Introducing: Nick Weaver

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Photo courtesy of Ryan Skut

Photo courtesy of Ryan Skut

For the first three years of his career Seattle emcee Nick Weaver blessed fans with a multitude of music. While briefly residing in Los Angeles Weaver dropped mixtapes, EP’s, and collaboration projects leading up to the release of his 2013 full-length debut, Day One, None.

Since then Weaver has laid low on the music front to get some real life issues in order. He returned to his original habitat in the Pacific Northwest, which rekindled a fire that flickered in 2014.

Nick Weaver started off 2015 properly with the January 6 release of his free 6-track EP titled “Yardwork”. The EP is an ode to becoming a “grown ass man” that is produced by Weaver and Hilsyde and features appearances by Nige Hood and YC The Cynic.

The Real Hip-Hop spoke to Nick Weaver about the adjustments of becoming a full-fledged adult, his foray into production, and his new EP, Yardwork.

TRHH: Explain the title of the new EP, Yardwork.

Nick Weaver: It’s basically talking about the struggles of getting older, growing up, and becoming more of an adult. That’s the central theme. A lot of the stuff I talk about on the album is getting closer to my family again and figuring out what’s important and what’s not. The other part of that is life is like a yard – the more you tend to it and deal with your issues, problems, and stuff you’ve gotta resolve, the better it’s going to look in the end. That was the other part, putting in the yard work to make everything better than it originally was.

TRHH: How old are you, man?

Nick Weaver: I’m 28.

TRHH: I’m 38. It’s usually around the age of 30 that you start feeling enlightened a little bit. Do you feel like life is more serious for you now?

Nick Weaver: Yeah, definitely. Over the last couple of years that’s where it went for personal reasons and people around me. It’s all part of getting older I think.

TRHH: It definitely is. For me it was scary. I really didn’t know why but after a while I was fine. My life went from being fun to a “now I have to plan for retirement” type of thing [laughs].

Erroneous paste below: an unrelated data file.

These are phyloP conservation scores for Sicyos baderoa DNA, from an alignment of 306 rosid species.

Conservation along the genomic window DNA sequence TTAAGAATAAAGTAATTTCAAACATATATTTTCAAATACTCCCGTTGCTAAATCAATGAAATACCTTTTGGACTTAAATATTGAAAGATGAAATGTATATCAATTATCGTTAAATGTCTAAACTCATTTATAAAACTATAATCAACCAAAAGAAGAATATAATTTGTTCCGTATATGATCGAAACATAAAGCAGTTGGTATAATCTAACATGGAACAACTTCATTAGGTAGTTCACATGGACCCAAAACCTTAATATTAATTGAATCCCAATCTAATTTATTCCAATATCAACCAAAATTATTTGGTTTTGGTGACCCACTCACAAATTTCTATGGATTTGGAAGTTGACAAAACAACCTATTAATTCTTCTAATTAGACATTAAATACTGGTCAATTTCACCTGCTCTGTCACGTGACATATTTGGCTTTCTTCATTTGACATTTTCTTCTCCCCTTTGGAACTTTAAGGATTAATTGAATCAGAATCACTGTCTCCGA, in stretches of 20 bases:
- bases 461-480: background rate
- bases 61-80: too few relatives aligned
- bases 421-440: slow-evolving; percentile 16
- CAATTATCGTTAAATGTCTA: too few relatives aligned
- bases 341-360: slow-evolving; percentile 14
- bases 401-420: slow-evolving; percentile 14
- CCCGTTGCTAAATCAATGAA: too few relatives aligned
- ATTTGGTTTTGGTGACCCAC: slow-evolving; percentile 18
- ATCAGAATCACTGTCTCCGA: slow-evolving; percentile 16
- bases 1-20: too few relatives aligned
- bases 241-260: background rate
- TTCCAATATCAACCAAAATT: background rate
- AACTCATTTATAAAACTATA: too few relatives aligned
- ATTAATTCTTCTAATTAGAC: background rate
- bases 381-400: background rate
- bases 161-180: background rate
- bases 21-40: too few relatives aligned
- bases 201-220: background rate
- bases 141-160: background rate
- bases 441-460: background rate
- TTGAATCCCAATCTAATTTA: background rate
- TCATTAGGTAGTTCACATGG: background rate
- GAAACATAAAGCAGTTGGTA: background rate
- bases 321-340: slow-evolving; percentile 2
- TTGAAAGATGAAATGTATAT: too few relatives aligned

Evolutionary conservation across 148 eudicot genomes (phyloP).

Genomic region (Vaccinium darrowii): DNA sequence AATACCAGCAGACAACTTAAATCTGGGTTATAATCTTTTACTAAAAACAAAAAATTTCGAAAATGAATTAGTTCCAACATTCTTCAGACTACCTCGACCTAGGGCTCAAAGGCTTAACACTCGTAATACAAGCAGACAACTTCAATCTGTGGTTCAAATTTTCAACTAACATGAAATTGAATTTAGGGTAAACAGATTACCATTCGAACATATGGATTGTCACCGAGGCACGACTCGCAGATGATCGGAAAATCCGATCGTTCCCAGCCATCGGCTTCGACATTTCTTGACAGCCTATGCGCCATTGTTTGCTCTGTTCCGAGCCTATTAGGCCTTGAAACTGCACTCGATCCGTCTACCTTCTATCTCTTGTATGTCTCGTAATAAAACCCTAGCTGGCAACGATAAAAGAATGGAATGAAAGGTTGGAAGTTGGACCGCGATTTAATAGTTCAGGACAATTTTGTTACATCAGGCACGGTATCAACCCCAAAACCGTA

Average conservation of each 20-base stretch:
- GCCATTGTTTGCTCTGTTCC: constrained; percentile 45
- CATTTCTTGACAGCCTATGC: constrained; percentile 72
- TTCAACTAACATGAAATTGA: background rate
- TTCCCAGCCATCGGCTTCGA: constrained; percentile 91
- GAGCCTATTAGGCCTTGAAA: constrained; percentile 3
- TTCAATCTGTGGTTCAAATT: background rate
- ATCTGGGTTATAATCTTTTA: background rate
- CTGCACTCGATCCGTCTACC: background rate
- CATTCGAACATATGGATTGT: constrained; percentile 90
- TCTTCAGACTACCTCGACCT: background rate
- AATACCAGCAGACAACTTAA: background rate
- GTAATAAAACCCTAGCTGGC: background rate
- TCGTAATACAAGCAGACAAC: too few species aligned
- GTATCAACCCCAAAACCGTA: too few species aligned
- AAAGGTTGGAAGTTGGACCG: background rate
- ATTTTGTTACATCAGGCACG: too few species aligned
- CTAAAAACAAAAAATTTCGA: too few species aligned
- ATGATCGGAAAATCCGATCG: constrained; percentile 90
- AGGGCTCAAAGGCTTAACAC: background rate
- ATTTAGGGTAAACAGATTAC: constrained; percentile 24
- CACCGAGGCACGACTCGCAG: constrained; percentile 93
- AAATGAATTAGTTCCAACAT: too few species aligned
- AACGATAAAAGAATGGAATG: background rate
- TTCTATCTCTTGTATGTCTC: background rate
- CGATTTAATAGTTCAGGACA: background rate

Nick Weaver: For sure [laughs].

TRHH: What made you go from where you were to needing to spend more time with your family?

Nick Weaver: It’s been a couple things. I was in L.A. for a while and really working hard on music and over the last couple years my dad had gotten sick. I was coming home a lot to see him. Fortunately he’s doing really well right now and everything is good. It should never be something like that to drive you to focus more time and attention on your family, but sometimes that’s just how it is. That was a big driving force more than anything.

TRHH: How is Yardwork different from ‘Day One, None’?

Nick Weaver: The last album I was really trying to for a more accessible sound. I handpicked all these beats from all these different producers that had a sound that I thought anyone who turned it on would instantly start vibing to it even if they didn’t like Hip-Hop or were older or younger. Over the last year I started teaching myself how to make beats and make everything on my own. I did that and worked with my producer in L.A., Hilsyde and he pimped them out and made them sound really, really pro. There is not necessarily one track that people would throw on at a party or that type of thing. It’s very real, very upfront, there are only two guest features and they’re rappers – there are no singers on it. It’s pretty much just me on it. In that regard it’s more stripped down.

TRHH: What beat making equipment are you using?

Nick Weaver: I run Logic Pro and I run a 25 key midi. It’s got a built-in drum pad into it – like an 8 pad MPC. I would make a skeleton of the beat and take them to Hilsyde and he would flip ‘em. He uses a big Korg Triton and another keyboard that I’m not familiar with and he would build on top of it and make it sound much larger.

TRHH: Who inspired you to want to be an emcee?

Nick Weaver: Growing up Nas, Biggie, Jay-Z, Eminem – those are my big 4. Those are the ones that I was fixated on. When I was really little between the ages of 7-to-10 and not really buying my own music yet my big brother had every kind of music under the sun. He would play the old school Ice-T, Run-DMC, and Snoop Dogg. I always listened to it when he was in the car and I liked it. When I could make the choice to listen to my own music it was dominated by that Bad Boy era [laughs]. I got into Puff Daddy and that quickly got me into Jay-Z, Biggie, Wu-Tang, Nas and Eminem.